The race for president is already on
Washington, D.C. — It's not too early to start thinking about the 2008 presidential elections. It's too late.
At least as far as the Democratic nomination goes. At least according to the Democratic insiders here in that fabled land known as Inside-the-Beltway.
"It's going to be Hillary-Bayh, Hillary-Warner, maybe even Hillary-Obama," said one of them, echoing the assessment of several others. "Everybody else is running for vice president."
Thus the conventional wisdom. Hillary Rodham Clinton will be the Democratic nominee. Most of the other names bandied about, such as Sens. Evan Bayh of Indiana or Barak Obama of Illinois, Govs. Mark Warner of Virginia or Bill Richardson of New Mexico, are running, if they are running, for the second spot on the ticket.
A qualification or two. Obama is not even talking about running. He just got here. And "everybody else" would not accept second place. Sen. John Kerry of Massachusetts, for instance, who is acting very much like a fellow who'd like to try again, presumably would not settle for anything less than the presidential nomination. Nor would former Sen. John Edwards of North Carolina be likely to be the first person ever to accept a second veep nomination.
Setting aside these quibbles, the fellow quoted above was presenting an accurate version of what Democratic insiders think. And you know what? They might be right. For all the battering it takes, the conventional wisdom is usually right. That's how it gets to be conventional.
Not long ago, political insiders thought Sen. Clinton would not be able to win the general election. She was considered too divisive. Then came a Gallup Poll indicating that 53 percent of the people would consider voting for her. That's not a huge majority. Nor did the small majority actually say they would vote for her, just that they wouldn't necessarily not vote for her. But there went the "unelectable" argument.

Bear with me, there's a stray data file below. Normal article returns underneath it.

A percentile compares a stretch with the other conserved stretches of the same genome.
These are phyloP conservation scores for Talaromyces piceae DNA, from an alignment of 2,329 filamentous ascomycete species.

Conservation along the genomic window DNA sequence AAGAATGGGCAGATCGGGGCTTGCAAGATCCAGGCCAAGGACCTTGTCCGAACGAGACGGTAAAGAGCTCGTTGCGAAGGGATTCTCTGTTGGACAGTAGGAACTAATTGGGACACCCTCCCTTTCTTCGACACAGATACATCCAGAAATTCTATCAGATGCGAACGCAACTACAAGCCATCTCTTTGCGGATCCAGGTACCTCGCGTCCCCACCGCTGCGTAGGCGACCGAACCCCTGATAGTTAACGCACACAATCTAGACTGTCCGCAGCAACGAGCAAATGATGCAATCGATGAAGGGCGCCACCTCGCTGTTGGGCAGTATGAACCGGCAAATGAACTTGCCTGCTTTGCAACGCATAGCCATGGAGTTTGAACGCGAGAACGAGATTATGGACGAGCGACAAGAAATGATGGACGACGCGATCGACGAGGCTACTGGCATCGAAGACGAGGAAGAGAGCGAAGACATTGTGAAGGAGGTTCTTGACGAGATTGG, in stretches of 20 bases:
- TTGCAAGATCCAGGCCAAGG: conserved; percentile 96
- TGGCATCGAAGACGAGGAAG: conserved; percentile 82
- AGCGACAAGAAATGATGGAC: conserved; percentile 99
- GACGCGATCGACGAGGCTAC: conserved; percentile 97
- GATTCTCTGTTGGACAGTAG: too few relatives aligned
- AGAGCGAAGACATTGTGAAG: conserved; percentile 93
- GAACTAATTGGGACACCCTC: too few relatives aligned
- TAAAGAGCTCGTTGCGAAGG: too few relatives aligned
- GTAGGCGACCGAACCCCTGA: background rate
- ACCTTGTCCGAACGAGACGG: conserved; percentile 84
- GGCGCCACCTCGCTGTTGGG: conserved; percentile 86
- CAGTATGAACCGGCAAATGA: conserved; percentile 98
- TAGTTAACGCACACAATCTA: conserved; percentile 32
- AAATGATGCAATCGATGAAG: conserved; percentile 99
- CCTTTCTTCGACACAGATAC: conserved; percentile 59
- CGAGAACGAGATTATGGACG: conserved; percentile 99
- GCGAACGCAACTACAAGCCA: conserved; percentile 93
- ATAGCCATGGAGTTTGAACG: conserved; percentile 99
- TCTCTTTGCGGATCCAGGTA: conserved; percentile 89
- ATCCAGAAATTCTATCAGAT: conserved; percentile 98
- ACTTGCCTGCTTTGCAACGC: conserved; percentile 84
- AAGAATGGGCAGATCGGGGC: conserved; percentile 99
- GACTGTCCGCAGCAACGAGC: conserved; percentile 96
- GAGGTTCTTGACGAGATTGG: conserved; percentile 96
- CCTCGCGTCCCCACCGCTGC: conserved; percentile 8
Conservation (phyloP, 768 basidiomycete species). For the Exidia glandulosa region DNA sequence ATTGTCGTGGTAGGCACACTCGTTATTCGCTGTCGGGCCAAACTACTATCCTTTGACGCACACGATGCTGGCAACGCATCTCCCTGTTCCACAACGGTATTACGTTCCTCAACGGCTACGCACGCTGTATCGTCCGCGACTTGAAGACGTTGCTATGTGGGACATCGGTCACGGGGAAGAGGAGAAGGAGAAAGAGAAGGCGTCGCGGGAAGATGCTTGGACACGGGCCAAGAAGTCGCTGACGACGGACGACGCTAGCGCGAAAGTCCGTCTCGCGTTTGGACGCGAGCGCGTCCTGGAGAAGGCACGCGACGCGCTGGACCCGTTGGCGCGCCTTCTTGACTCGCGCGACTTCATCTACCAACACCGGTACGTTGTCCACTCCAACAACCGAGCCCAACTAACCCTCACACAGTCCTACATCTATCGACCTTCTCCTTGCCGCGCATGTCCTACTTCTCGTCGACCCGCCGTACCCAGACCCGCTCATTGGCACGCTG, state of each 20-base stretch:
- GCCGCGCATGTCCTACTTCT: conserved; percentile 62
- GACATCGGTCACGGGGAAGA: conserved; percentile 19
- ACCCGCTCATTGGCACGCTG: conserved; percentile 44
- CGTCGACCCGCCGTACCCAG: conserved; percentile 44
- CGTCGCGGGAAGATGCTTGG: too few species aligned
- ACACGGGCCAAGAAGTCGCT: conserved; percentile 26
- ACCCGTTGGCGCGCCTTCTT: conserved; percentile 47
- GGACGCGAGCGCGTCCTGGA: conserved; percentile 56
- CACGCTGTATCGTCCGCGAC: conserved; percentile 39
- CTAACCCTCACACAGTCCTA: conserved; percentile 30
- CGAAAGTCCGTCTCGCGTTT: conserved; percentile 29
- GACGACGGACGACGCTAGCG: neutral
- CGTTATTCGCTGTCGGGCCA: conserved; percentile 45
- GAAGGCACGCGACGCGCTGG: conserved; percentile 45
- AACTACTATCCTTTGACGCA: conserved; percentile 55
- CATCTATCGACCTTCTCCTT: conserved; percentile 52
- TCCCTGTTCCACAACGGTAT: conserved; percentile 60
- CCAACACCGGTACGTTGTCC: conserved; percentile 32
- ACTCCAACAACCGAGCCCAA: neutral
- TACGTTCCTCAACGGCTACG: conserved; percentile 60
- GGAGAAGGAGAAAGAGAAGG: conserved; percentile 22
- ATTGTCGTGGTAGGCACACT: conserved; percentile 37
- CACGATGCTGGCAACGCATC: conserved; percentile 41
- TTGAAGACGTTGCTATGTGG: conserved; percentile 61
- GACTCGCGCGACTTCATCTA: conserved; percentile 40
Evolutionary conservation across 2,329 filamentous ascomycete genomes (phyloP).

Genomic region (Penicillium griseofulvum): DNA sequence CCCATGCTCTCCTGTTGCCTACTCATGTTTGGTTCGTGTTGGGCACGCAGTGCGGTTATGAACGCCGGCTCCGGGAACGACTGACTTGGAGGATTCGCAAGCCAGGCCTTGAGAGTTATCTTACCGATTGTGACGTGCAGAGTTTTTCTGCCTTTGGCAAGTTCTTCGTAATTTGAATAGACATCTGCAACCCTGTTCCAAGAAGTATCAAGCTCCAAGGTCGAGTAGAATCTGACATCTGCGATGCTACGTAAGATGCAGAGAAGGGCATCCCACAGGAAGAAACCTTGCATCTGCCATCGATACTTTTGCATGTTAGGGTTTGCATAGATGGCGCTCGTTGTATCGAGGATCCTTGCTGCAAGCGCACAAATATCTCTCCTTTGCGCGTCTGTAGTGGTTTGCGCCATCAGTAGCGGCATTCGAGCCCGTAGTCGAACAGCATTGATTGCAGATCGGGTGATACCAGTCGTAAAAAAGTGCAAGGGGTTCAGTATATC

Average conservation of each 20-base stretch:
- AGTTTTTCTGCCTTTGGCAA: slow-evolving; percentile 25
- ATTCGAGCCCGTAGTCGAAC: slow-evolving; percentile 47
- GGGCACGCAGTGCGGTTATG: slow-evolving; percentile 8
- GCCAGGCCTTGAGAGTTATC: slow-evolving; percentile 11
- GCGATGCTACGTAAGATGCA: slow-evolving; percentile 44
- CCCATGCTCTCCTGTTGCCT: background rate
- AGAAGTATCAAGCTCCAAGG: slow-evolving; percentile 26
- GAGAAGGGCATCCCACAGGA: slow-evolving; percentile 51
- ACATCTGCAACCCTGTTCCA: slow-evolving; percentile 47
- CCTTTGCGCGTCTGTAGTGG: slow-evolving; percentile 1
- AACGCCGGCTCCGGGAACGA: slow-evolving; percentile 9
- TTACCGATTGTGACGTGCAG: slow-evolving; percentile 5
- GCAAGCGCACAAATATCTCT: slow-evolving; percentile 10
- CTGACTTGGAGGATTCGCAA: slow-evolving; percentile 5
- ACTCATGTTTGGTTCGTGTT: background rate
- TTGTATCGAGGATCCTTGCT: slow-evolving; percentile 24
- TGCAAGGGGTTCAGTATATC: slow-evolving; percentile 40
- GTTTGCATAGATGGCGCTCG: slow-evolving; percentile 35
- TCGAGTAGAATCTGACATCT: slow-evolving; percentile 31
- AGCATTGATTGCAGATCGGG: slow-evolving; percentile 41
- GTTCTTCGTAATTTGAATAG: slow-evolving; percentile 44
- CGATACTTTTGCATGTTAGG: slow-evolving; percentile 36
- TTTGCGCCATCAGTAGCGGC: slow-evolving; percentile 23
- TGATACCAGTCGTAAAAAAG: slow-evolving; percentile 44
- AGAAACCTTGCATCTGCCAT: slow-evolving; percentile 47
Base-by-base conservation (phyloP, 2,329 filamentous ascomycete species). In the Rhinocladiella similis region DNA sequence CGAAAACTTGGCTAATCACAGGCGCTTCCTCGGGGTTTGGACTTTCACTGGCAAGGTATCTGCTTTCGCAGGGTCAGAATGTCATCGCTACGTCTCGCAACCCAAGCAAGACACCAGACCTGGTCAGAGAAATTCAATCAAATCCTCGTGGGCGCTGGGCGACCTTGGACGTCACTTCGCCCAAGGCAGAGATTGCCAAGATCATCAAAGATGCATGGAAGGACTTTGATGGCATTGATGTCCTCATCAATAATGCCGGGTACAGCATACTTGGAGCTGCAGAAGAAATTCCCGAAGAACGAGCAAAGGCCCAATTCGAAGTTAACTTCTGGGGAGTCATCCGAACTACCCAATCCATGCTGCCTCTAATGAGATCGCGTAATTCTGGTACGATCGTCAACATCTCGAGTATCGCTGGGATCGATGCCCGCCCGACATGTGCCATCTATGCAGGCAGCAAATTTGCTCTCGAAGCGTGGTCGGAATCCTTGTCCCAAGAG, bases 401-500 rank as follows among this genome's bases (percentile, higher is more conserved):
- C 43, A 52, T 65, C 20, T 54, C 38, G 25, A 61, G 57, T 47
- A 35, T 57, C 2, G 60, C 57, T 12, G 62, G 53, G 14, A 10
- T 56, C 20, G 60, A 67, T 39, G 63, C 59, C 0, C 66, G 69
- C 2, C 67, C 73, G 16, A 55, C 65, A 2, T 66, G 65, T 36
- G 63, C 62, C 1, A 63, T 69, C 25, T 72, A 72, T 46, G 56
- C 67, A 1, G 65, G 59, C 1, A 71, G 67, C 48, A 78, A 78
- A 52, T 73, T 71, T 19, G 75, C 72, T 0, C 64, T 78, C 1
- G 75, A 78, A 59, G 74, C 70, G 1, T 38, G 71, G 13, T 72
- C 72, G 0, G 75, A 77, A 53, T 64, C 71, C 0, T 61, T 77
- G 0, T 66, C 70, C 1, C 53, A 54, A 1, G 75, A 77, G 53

Besides, the argument that Ms. Clinton would not be nominated because "The Democrats" feared she'd lose is fundamentally flawed. There is no such thing as "The Democrats," defined as an entity that can create or stop a presidential candidate. A candidate wins the nomination by winning primaries, and most primary voters choose the candidate they like, not a strategic ploy. If most Democratic primary voters like Hillary Clinton, she'll get nominated.
So both the polls and the pols say Clinton's a cinch. As indeed she would be if only some actual voters were part of this mix. They are not and will not be for at least another 54 months.
In politics, three weeks is an eternity. Fifty-four months is infinite.
Furthermore, despite all this talk about changing the primary schedule, the very first voters will almost surely again be those in Iowa and New Hampshire. Those voters have a tradition of not doing what the political insiders say they are going to do.
So it is entirely possible for some Bayh, Biden, Warner or Richardson to pull off an upset using the established formula: Organize, organize, organize, and get hot at the end. Richardson, a savvy Westerner who has staked out a position as a booster of alternative energy, seems to be considering the possibility. He spent a couple of days in New Hampshire recently talking to Democratic leaders. That's the first step in organizing.
Then the calendar does come into play, because there will probably be changes after the Iowa caucuses and the New Hampshire primary. One possible change is an early eight-state Rocky Mountain regional primary. That would be an advantage for Richardson if (a very big if) he is the one who pulls off that upset, or even if he just does "better than expected" in Iowa and/or New Hampshire. Those Rocky Mountain states are chock full of Hispanic voters likely to support the nation's only Hispanic governor.
Richardson does have some problems. Despite an impressive resume as former UN ambassador, Energy Secretary, successful free-lance diplomat, he's not widely known. And according to at least one published report, it was he who leaked the name of Los Alamos scientist Wen Ho Lee to The New York Times in 1999. Lee was then charged with espionage, and though the charges were subsequently dropped, any Richardson connection with the case is likely to displease two important constituencies — Asian-Americans and civil libertarians.
Richardson was in Paris, and his press office did not respond when asked whether he had ever been asked about the Wen Ho Lee matter. If he has not, he will be, and if he wants to pursue the nomination, he must answer soon enough.